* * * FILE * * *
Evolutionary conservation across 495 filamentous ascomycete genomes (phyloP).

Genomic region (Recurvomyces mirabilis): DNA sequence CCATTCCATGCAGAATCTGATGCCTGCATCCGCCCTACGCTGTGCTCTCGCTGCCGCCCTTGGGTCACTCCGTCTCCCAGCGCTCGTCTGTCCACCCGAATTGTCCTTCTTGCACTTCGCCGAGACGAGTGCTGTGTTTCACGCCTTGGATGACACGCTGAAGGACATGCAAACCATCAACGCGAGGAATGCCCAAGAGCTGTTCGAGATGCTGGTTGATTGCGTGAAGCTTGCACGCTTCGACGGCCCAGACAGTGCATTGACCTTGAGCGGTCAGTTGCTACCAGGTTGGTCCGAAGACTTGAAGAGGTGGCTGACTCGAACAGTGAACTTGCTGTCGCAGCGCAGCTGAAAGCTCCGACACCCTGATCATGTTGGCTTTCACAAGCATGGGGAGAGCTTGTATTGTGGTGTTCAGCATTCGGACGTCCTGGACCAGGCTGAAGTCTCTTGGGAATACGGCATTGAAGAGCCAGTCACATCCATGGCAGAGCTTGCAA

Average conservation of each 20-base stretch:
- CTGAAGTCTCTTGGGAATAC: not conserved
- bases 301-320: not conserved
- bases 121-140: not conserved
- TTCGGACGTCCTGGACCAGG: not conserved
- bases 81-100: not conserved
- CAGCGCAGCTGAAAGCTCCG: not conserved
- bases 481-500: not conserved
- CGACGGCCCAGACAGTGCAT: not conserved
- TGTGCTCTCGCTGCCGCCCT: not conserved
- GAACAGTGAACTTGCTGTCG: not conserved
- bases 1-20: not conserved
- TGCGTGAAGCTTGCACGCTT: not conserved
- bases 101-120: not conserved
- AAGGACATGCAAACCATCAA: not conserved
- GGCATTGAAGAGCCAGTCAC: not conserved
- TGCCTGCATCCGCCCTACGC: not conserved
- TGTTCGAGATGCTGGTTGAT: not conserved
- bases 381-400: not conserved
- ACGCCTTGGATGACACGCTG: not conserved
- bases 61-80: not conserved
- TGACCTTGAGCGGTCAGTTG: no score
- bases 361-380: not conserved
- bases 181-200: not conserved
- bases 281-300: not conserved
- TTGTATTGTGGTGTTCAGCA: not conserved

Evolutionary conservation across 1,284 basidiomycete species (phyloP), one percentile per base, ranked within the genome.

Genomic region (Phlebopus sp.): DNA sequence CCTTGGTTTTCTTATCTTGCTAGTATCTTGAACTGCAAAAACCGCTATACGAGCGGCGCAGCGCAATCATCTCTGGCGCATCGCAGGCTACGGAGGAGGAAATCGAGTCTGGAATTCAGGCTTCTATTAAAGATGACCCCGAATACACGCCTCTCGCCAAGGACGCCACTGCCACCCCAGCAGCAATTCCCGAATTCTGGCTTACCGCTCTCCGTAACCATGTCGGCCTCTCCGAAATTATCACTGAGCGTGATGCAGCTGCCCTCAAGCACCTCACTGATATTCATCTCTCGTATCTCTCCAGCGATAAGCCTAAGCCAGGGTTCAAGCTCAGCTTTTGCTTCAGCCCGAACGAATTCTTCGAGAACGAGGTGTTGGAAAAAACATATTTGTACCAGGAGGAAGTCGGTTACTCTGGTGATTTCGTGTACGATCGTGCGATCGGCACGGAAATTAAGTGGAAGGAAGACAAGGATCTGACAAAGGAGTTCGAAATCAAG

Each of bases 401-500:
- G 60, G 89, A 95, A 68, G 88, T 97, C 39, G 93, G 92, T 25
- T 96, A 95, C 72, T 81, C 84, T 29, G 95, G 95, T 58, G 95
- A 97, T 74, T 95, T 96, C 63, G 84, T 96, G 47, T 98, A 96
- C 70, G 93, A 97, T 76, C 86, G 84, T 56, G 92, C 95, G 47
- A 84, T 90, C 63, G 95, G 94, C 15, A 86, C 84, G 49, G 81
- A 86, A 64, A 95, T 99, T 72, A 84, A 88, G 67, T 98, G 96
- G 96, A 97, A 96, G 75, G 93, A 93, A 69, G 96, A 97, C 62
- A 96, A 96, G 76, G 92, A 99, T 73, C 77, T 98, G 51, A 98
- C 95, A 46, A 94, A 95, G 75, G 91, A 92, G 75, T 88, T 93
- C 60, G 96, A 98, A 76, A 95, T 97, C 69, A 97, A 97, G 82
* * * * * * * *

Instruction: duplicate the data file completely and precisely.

Evolutionary conservation across 495 filamentous ascomycete genomes (phyloP).

Genomic region (Recurvomyces mirabilis): DNA sequence CCATTCCATGCAGAATCTGATGCCTGCATCCGCCCTACGCTGTGCTCTCGCTGCCGCCCTTGGGTCACTCCGTCTCCCAGCGCTCGTCTGTCCACCCGAATTGTCCTTCTTGCACTTCGCCGAGACGAGTGCTGTGTTTCACGCCTTGGATGACACGCTGAAGGACATGCAAACCATCAACGCGAGGAATGCCCAAGAGCTGTTCGAGATGCTGGTTGATTGCGTGAAGCTTGCACGCTTCGACGGCCCAGACAGTGCATTGACCTTGAGCGGTCAGTTGCTACCAGGTTGGTCCGAAGACTTGAAGAGGTGGCTGACTCGAACAGTGAACTTGCTGTCGCAGCGCAGCTGAAAGCTCCGACACCCTGATCATGTTGGCTTTCACAAGCATGGGGAGAGCTTGTATTGTGGTGTTCAGCATTCGGACGTCCTGGACCAGGCTGAAGTCTCTTGGGAATACGGCATTGAAGAGCCAGTCACATCCATGGCAGAGCTTGCAA

Average conservation of each 20-base stretch:
- CTGAAGTCTCTTGGGAATAC: not conserved
- bases 301-320: not conserved
- bases 121-140: not conserved
- TTCGGACGTCCTGGACCAGG: not conserved
- bases 81-100: not conserved
- CAGCGCAGCTGAAAGCTCCG: not conserved
- bases 481-500: not conserved
- CGACGGCCCAGACAGTGCAT: not conserved
- TGTGCTCTCGCTGCCGCCCT: not conserved
- GAACAGTGAACTTGCTGTCG: not conserved
- bases 1-20: not conserved
- TGCGTGAAGCTTGCACGCTT: not conserved
- bases 101-120: not conserved
- AAGGACATGCAAACCATCAA: not conserved
- GGCATTGAAGAGCCAGTCAC: not conserved
- TGCCTGCATCCGCCCTACGC: not conserved
- TGTTCGAGATGCTGGTTGAT: not conserved
- bases 381-400: not conserved
- ACGCCTTGGATGACACGCTG: not conserved
- bases 61-80: not conserved
- TGACCTTGAGCGGTCAGTTG: no score
- bases 361-380: not conserved
- bases 181-200: not conserved
- bases 281-300: not conserved
- TTGTATTGTGGTGTTCAGCA: not conserved

Evolutionary conservation across 1,284 basidiomycete species (phyloP), one percentile per base, ranked within the genome.

Genomic region (Phlebopus sp.): DNA sequence CCTTGGTTTTCTTATCTTGCTAGTATCTTGAACTGCAAAAACCGCTATACGAGCGGCGCAGCGCAATCATCTCTGGCGCATCGCAGGCTACGGAGGAGGAAATCGAGTCTGGAATTCAGGCTTCTATTAAAGATGACCCCGAATACACGCCTCTCGCCAAGGACGCCACTGCCACCCCAGCAGCAATTCCCGAATTCTGGCTTACCGCTCTCCGTAACCATGTCGGCCTCTCCGAAATTATCACTGAGCGTGATGCAGCTGCCCTCAAGCACCTCACTGATATTCATCTCTCGTATCTCTCCAGCGATAAGCCTAAGCCAGGGTTCAAGCTCAGCTTTTGCTTCAGCCCGAACGAATTCTTCGAGAACGAGGTGTTGGAAAAAACATATTTGTACCAGGAGGAAGTCGGTTACTCTGGTGATTTCGTGTACGATCGTGCGATCGGCACGGAAATTAAGTGGAAGGAAGACAAGGATCTGACAAAGGAGTTCGAAATCAAG

Each of bases 401-500:
- G 60, G 89, A 95, A 68, G 88, T 97, C 39, G 93, G 92, T 25
- T 96, A 95, C 72, T 81, C 84, T 29, G 95, G 95, T 58, G 95
- A 97, T 74, T 95, T 96, C 63, G 84, T 96, G 47, T 98, A 96
- C 70, G 93, A 97, T 76, C 86, G 84, T 56, G 92, C 95, G 47
- A 84, T 90, C 63, G 95, G 94, C 15, A 86, C 84, G 49, G 81
- A 86, A 64, A 95, T 99, T 72, A 84, A 88, G 67, T 98, G 96
- G 96, A 97, A 96, G 75, G 93, A 93, A 69, G 96, A 97, C 62
- A 96, A 96, G 76, G 92, A 99, T 73, C 77, T 98, G 51, A 98
- C 95, A 46, A 94, A 95, G 75, G 91, A 92, G 75, T 88, T 93
- C 60, G 96, A 98, A 76, A 95, T 97, C 69, A 97, A 97, G 82